Every painting we work on in the studio has a unique identity. Whether it’s a signature we find while cleaning, an interesting note on the back of the canvas, or a clear sign of where part of an artwork has been painted over, there is always something of interest that tells the story of a painting and shows its history.
Sometimes, one of the most interesting aspects of a painting can be the support used; more precisely, what has a painting being painted onto? Aside from the more traditional easel paintings on canvas and panel, our conservators have restored the lesser-seen oil painting on copper. It’s more of an unusual support, and comes with some challenges of its own which we have detailed below.
Oil on copper challenges
Firstly, the biggest problem for works on copper is contact with water. Exposure to water leads to oxidation and rusting, causing the copper to be weakened and extensively damaged. Keeping away from moisture in the atmosphere and water is vital.
Paintings on copper are also very fragile – if they are knocked out of shape it is not possible to flatten them back out. The concept of metal fatigue can come into play if the copper reaches its limit of being flexed and the bonds break. This is only an issue if it has been extensively bent, but the issue for copper remains that it is hard to get its original shape and structure back if damaged. Compromising the copper support is unfortunately irreversible.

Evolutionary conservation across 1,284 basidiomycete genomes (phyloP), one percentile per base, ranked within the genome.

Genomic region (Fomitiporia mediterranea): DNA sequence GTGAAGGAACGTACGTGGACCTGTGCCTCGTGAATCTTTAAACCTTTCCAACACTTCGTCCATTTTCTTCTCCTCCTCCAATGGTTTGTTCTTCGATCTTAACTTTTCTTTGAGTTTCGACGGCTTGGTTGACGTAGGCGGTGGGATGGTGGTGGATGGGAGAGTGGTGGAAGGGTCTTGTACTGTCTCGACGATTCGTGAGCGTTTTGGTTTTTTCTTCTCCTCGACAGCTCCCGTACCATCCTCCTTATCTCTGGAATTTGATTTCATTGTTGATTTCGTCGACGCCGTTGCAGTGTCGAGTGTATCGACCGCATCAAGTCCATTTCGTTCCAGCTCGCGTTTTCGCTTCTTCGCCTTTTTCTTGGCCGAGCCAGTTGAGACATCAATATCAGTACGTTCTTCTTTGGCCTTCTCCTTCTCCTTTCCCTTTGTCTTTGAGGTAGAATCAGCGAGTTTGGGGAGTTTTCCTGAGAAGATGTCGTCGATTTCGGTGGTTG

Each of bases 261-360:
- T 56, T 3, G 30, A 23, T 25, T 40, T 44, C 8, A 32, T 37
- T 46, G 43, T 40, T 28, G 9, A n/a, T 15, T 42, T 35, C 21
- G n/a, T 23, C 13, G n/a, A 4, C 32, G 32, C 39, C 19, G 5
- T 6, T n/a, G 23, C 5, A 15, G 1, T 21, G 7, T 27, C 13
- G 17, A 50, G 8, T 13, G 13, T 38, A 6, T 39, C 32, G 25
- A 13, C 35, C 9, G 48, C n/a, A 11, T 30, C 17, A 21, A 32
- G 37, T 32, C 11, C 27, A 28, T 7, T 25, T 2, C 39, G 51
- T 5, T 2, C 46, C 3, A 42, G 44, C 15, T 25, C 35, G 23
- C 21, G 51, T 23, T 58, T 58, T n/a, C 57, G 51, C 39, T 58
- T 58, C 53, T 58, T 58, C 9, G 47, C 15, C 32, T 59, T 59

Can oil paintings on copper be restored?
Despite having key differences to paintings on canvas and panel, some of the treatments for copper paintings are similar.
For surface cleaning, it is best to avoid aqueous (water-based) treatments. Using a conservation gel will remove the surface dirt and not risk the painting.
Many paintings on copper do not need to be varnished. When paint is applied to copper, it doesn’t seep into the support like with canvas and so doesn’t need varnish to fully bring out the colours. But varnish can be applied to act as an extra layer of protection for a painting. Removal of varnish can be approached in the same way as work on canvas or panel by testing with solvents and finding the most suitable.
It is also wholly possible and doable for copper paintings to be consolidated if the paint layer is weakened and flaking. Using a solvent-based adhesive (so no water content) will provide the necessary consolidation. Likewise, to retouch where paint may have been lost, solvent-based resins can be used to build back up the paint layers.
If oxidation has occurred this is unfortunately irreversible – but it is treatable. The painting can be stabilised, and maintenance measures can be put into place. We would advise that a copper painting is framed with glazing and backing board for comprehensive protection.
Every painting undergoes different treatment depending on their condition, and oil paintings on copper are no exception. Although they have some differences, the same excellent results can be achieved through careful conservation.
If you have an oil painting on copper that needs some restoration, get in touch with our team for no-obligation advice.